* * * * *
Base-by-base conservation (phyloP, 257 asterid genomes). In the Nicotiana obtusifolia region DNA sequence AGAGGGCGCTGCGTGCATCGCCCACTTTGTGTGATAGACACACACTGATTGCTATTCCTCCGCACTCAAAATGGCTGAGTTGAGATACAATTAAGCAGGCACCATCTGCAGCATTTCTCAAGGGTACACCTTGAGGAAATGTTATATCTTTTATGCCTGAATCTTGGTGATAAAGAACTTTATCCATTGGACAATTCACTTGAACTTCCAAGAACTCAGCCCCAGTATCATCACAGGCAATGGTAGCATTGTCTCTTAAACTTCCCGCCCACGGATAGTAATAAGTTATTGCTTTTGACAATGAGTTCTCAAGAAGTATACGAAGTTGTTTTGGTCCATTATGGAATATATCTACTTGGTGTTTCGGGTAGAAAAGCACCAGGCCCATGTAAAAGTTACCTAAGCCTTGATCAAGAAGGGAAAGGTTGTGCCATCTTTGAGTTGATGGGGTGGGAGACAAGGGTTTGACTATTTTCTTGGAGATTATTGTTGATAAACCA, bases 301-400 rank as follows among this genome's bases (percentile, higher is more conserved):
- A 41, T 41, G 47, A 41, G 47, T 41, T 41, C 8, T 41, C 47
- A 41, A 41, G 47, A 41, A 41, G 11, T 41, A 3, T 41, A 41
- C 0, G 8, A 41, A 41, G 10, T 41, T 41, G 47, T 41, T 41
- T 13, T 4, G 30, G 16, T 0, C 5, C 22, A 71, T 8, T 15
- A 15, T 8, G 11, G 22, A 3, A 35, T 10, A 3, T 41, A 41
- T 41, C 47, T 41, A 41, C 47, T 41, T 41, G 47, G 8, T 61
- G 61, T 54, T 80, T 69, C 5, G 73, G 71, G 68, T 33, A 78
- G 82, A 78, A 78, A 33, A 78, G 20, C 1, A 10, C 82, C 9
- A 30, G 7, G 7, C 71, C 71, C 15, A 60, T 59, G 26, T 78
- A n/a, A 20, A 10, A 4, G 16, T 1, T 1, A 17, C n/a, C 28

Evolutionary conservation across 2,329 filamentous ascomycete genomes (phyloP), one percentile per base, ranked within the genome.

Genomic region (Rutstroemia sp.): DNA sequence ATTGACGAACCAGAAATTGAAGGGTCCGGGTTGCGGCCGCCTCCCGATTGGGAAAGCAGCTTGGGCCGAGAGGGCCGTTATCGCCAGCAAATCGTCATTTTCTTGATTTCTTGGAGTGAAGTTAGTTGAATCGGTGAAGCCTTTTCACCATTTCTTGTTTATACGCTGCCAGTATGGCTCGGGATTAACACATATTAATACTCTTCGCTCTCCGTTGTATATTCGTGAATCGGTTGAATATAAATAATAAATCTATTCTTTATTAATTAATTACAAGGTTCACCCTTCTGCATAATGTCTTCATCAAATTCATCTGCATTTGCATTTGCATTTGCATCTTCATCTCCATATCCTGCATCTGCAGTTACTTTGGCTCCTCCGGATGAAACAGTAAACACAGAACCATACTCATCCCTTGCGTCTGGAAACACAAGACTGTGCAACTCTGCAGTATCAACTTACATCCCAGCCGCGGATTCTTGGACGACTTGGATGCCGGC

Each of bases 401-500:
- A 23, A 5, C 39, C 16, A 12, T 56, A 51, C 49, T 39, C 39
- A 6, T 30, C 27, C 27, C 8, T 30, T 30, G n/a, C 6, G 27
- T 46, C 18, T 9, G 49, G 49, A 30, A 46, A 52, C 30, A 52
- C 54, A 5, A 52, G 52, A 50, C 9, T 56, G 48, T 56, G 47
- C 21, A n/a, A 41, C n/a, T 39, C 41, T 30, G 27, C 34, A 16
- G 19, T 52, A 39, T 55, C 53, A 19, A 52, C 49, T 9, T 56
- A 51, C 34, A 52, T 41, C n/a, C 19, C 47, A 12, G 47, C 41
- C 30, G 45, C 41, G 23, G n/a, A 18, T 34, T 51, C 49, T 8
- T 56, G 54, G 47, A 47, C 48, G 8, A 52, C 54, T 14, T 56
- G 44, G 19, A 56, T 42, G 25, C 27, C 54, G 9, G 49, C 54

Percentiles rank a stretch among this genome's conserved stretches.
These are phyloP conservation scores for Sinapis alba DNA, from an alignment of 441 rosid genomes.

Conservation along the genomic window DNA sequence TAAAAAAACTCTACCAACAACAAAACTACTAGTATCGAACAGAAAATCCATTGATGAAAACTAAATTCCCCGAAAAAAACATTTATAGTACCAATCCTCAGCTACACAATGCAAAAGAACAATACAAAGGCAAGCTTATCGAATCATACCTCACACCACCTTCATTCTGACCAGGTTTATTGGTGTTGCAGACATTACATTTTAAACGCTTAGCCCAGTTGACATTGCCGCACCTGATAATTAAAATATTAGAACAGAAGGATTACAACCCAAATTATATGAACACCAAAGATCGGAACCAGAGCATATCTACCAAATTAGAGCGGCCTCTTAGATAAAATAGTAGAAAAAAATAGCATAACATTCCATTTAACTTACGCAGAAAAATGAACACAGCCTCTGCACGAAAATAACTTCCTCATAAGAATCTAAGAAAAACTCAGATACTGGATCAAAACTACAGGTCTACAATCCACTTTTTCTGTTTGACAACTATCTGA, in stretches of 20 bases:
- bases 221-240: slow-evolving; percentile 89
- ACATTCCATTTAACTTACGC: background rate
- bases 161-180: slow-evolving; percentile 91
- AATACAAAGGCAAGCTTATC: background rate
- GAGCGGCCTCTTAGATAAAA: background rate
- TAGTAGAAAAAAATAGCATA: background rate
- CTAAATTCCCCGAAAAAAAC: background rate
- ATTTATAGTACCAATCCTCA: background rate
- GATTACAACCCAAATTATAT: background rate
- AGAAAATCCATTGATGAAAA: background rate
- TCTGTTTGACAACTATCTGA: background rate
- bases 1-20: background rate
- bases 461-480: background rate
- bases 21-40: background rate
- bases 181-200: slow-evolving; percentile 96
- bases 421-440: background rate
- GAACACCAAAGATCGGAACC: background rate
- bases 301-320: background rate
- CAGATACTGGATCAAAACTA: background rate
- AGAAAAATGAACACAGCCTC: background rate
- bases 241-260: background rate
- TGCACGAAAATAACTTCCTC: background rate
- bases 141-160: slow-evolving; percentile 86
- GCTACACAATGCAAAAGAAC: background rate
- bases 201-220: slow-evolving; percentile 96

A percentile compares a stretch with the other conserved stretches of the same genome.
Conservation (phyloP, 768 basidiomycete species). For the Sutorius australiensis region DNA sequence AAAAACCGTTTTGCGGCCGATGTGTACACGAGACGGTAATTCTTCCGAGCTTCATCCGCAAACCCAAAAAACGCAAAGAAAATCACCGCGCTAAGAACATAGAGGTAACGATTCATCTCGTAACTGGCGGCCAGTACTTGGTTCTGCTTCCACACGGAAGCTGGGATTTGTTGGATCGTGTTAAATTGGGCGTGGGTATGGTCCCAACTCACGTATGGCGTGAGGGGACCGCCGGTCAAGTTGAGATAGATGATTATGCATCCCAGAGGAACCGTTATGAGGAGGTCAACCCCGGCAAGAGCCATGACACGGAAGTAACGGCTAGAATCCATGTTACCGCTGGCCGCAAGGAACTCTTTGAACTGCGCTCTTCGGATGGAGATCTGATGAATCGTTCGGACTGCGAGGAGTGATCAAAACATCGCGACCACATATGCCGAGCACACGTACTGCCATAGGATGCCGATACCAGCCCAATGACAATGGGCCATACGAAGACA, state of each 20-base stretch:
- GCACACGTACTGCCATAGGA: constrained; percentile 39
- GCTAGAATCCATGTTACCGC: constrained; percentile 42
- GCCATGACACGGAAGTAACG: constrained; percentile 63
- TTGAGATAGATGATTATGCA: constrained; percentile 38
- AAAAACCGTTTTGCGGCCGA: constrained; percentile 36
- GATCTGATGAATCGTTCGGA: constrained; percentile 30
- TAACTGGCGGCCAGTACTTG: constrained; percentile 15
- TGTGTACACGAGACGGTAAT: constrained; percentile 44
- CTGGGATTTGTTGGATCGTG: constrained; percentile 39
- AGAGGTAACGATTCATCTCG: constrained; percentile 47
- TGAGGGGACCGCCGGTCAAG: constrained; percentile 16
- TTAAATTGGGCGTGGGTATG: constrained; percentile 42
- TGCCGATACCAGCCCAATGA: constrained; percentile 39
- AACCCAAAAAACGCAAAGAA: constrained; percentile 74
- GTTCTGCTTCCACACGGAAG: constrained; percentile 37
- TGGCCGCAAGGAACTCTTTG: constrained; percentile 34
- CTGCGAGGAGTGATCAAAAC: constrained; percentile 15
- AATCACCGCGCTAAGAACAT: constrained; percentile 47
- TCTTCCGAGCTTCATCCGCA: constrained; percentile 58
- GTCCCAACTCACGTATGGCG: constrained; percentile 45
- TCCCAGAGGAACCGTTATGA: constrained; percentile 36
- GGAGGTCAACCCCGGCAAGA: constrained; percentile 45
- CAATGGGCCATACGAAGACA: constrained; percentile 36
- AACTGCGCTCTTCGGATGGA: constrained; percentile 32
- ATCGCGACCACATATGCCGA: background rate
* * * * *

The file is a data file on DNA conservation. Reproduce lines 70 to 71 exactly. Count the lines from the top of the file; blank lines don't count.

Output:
- TGGCCGCAAGGAACTCTTTG: constrained; percentile 34
- CTGCGAGGAGTGATCAAAAC: constrained; percentile 15